Business And Management 2B Assignment Essay

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Business and Management 2B Assignment Human resource management over the years has, debatably, emerged as the dominant approach to the management of people throughout much of the world. Following this is it of great importance to acknowledge that the practice and theory of human resource management has not simply ‘arrived from nowhere’. The arrival of what is considered the modern day HRM has been a long and evolutionary process: over the years many attempts to achieve an understanding of human behaviour in the workplace have been attempted drawing at numerous sources for its theories and practices. A continuous stream of original and reworked ideas have been offered from psychologists, sociologists and management theorists where their theoretical understandings and practical implementations have offered insights into many aspects of people management. These findings have been integrated into broader concepts consequently affecting management thinking in various periods and therefore ultimately leading to the development of HRM. During the developmental years of HRM the concept known as personnel management was the dominant process adopted and acknowledged for people management, and is the root from which HRM has grown. It was during the 1970’s that a consistent set of roles and actions had established for people management and in large organisations were seen as a specialist management function termed personnel management: consisting of areas such as recruitment, employee welfare, training and development and employee exit. During this period of the late 1970’s and early 1980’s the people management practices and policies that are termed ‘HRM’ originated in the USA manufacturing industry representing a significant break from the present personnel management model. There were a number of significant factors that caused the shift between the old models of personnel management to the new emerging model of HRM, principally the diminishing faith in the traditional approach to mass production, the influences of Japanese work organisation and manufacturing processes and the realisation of the implications of emerging new technology on work practices (Gallie 1998). Although the theme of human resource management has been found in literature dating back to the 1970’s the modern view of HRM became prominent in the early 1980’s. In 1981 HRM was introduced onto the Harvard business school MBA course providing a stepping stone, and a highly influential interpretation of HRM, that was imitated by many other courses across North America and then throughout the rest of the world through the 1980’s and 1990’s (Beer, Walton and Spector, 1984; Guest, 1987; Poole, 1990). The models of HRM fall into categories of being bipolar – completely against Personnel Management, or multi-conceptual (Bratton, J. & Gold, J., 2007).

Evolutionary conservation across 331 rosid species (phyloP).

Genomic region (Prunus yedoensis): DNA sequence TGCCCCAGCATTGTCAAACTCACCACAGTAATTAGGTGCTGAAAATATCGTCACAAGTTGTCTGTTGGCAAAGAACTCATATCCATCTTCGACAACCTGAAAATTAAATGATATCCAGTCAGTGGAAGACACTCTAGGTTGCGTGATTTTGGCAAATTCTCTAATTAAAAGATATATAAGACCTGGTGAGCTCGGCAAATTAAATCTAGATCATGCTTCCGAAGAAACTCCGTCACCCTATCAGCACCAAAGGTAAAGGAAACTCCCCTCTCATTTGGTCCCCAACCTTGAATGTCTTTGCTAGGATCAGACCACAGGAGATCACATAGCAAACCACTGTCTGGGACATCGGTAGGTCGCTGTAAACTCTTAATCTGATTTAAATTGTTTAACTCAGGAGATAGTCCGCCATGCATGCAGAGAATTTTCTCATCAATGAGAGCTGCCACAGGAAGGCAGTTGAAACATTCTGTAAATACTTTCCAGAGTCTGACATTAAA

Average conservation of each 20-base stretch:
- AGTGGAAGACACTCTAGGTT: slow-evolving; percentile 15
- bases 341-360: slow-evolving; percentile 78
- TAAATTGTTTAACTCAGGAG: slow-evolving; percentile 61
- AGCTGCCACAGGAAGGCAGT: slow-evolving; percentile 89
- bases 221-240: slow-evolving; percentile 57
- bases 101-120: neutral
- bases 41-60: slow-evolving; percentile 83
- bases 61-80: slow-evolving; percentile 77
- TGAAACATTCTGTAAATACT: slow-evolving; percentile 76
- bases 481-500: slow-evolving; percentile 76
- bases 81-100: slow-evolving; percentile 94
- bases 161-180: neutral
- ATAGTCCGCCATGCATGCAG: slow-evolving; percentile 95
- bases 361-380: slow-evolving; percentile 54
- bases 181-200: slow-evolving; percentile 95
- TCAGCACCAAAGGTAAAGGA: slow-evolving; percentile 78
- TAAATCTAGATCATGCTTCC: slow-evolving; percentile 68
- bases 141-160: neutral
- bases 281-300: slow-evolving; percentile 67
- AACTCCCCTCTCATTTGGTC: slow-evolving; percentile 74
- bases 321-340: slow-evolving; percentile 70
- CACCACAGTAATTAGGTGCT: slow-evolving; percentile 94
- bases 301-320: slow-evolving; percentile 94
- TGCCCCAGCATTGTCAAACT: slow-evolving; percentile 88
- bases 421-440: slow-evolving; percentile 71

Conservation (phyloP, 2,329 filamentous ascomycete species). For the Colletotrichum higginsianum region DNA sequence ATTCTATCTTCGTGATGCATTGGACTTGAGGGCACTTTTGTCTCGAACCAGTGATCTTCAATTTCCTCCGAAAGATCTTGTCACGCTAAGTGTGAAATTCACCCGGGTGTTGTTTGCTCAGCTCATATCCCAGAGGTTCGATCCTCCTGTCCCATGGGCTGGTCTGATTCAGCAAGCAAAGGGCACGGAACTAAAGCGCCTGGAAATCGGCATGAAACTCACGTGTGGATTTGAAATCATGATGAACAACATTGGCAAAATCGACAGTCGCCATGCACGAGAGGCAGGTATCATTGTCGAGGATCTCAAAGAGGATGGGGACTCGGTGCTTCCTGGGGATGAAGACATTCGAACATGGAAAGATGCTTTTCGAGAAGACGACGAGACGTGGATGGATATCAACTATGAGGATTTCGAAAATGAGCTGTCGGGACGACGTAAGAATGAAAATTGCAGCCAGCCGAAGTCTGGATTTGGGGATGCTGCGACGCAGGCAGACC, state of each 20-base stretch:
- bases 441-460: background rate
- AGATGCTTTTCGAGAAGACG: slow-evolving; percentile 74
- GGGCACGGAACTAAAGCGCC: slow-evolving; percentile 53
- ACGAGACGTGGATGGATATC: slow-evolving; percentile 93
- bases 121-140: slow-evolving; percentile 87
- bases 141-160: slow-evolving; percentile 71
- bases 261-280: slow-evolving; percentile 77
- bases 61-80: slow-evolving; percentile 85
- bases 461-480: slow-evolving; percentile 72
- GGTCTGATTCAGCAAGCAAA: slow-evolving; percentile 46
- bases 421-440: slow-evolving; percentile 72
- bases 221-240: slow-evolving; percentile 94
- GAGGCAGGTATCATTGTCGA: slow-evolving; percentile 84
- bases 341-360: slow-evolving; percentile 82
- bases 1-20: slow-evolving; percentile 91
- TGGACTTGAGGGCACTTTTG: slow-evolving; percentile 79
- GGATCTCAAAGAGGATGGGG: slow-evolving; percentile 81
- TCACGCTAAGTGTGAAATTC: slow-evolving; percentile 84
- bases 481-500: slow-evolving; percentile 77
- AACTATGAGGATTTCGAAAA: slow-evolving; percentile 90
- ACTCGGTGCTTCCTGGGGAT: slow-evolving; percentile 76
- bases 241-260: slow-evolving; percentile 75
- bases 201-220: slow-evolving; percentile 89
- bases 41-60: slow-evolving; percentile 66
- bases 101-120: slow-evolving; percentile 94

Guest (1987) in his comparison between the stereotypes of HRM and Project Management he argues the case that there are four distinct differences between HRM and Personnel Management: first that HRM integrates human resources into strategic management; secondly that it adopts a unitary perspective and distinctive focus; third HRM organisations tend to be organic in structure and fourth HRM emphasises full and positive utilization of human resources (Bratton, J. & Gold, J. 2007). The 1992 model by Storey however states twenty-seven, later refined to twenty-five, points of difference between HRM and Personnel Management (Bach and Sisson 2000) where the model consisted of four main elements being; beliefs and assumptions, strategic aspect, the role of line managers and key levers (Bratton, J. & Gold, J., 2007). However looking back further to earlier models such as the Harvard model this consisted of six components these being: organizational context, stakeholder interests; policy choices; HR outcomes; long-term consequences; and a feedback loop (Beer et al., 1984), this model actually shares some elements with Personnel